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Efficacy of antibiotic treatment in patients with chronic low back pain and Modic changes (the AIM study): double blind, randomised, placebo controlled, multicentre trial

BMJ 2019; 367 doi: (Published 16 October 2019) Cite this as: BMJ 2019;367:l5654

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Re: Efficacy of antibiotic treatment in patients with chronic low back pain and Modic changes (the AIM study): double blind, randomised, placebo controlled, multicentre trial

We strongly support the notion that antibiotics should be prescribed carefully, especially in potentially non-infective conditions and therefore welcome trials which attempt to provide more robust evidence about their use in areas of clinical uncertainty. As a group of infectious diseases specialists, we would like to mention some additional points.

The authors mention in their hypothesis that signal changes in the vertebral bone marrow in a subgroup of patients with chronic lower back pain – Modic changes – may be caused by low grade bacterial discitis from Cutibacterium acnes. This bacterium is generally susceptible to a range of antibiotics. Amoxicillin is associated with Clostridioides difficile infection as well as the development of antibiotic resistant genes in the gut microbiome.(1) In acne vulgaris caused by the same bacteria for example, first line treatment is usually with doxycycline or lymecycline, which are less associated with the development of C. difficile infections.(2) Additionally, doxycycline also has well known anti-inflammatory effects and is often prescribed for other chronic inflammatory conditions such as bronchiectasis and inflammatory dermatoses.

In this study, amoxicillin was required to be taken three times a day for 3 months, which will have been significantly challenging for patients to adhere to, which was identified in 15 participants (supplementary data) although this number can be expected to be higher given the limitations of self-reporting of compliance to treatment. Other antimicrobials, including doxycycline and lymecycline, allow for less frequent dosing, which can potentially improve adherence to therapy. We consider, therefore, that amoxicillin may not, for all these reasons, have been the ideal antibiotic to select.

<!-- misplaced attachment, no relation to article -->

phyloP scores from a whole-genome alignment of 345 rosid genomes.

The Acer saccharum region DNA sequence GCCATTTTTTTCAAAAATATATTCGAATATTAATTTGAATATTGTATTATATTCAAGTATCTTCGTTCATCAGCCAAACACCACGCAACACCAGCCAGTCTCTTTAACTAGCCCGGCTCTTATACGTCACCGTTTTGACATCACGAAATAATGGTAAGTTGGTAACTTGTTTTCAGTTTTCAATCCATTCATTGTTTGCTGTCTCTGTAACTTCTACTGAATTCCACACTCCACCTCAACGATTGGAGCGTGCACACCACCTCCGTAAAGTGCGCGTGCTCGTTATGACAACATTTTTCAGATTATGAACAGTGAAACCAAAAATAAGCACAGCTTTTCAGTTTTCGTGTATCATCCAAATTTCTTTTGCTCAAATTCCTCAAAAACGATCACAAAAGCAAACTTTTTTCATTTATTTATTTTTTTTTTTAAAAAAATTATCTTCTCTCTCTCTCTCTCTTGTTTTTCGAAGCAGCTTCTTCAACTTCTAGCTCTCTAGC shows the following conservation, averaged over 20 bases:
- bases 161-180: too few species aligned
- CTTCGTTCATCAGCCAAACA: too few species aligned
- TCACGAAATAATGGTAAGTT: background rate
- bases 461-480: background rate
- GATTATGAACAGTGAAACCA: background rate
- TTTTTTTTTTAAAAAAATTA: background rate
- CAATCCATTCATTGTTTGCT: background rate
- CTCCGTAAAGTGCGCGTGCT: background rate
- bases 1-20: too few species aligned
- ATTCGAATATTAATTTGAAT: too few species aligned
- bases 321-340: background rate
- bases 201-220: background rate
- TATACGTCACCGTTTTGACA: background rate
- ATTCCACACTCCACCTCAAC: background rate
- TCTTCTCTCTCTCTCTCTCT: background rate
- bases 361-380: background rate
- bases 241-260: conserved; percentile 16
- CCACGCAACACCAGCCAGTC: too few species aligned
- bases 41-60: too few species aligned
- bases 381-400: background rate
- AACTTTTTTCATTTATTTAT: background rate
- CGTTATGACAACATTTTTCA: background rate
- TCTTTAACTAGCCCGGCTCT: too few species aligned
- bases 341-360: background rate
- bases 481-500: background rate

Future studies should first focus on acquiring more evidence of the nature of the relationship between C.acnes and chronic lower back pain. The literature so far suggests that C acnes are present in discs with Modic changes, suggesting that they are colonisers at most.(3) There may also have been a missed opportunity to compare antimicrobial therapy to current gold standard care which is a combination of exercise therapy in addition to analgesia.

We continue to advocate an approach whereby clinicians should make every effort to confirm the presence of C acnes first, through microbiological culture, with corroborative histology, before commencing antibiotics. In real world clinical practise, blind treatment may delay the diagnosis of other conditions presenting in an indolent fashion, such as tuberculosis/brucella discitis or even malignancy, which would require entirely different management approaches. We therefore call for a more systematic approach for future studies that investigate the use of antimicrobials for non-infective indications, including compulsory microbiological sampling and perhaps even monitoring of the gut microbiome.

(1) Zaura et al. Same exposure but two radically different responses to antibiotics: resilience of the salivary microbiome versus long-term microbial shifts in feces. mBio Nov 2015, 6(6). e01693-15; DOI: 10.1128/mBio.01693-15
(2) Tariq et al. Low risk of primary Clostridium difficile infection with tetracyclines: a systematic review and meta-analysis. Clin. Infect Dis. 2018 Feb 1;66(4):514-522. doi: 10.1093/cid/cix833
(3) Urqygart et al. Could low grade bacterial infection contribute to low back pain? A systematic review. BMC Med. BMC Med. 2015 Jan 22;13:13. DOI: 10.1186/s12916-015-0267.

Competing interests: No competing interests

29 October 2019
Daniel K Pan
NIHR Academic Clinical Fellow in Infectious Diseases
Ryan Hamilton, Thomas C. Morris, Helena White
Department of Respiratory Sciences
College of Life Sciences, University Rd, University of Leicester, Leicester LE1 7RH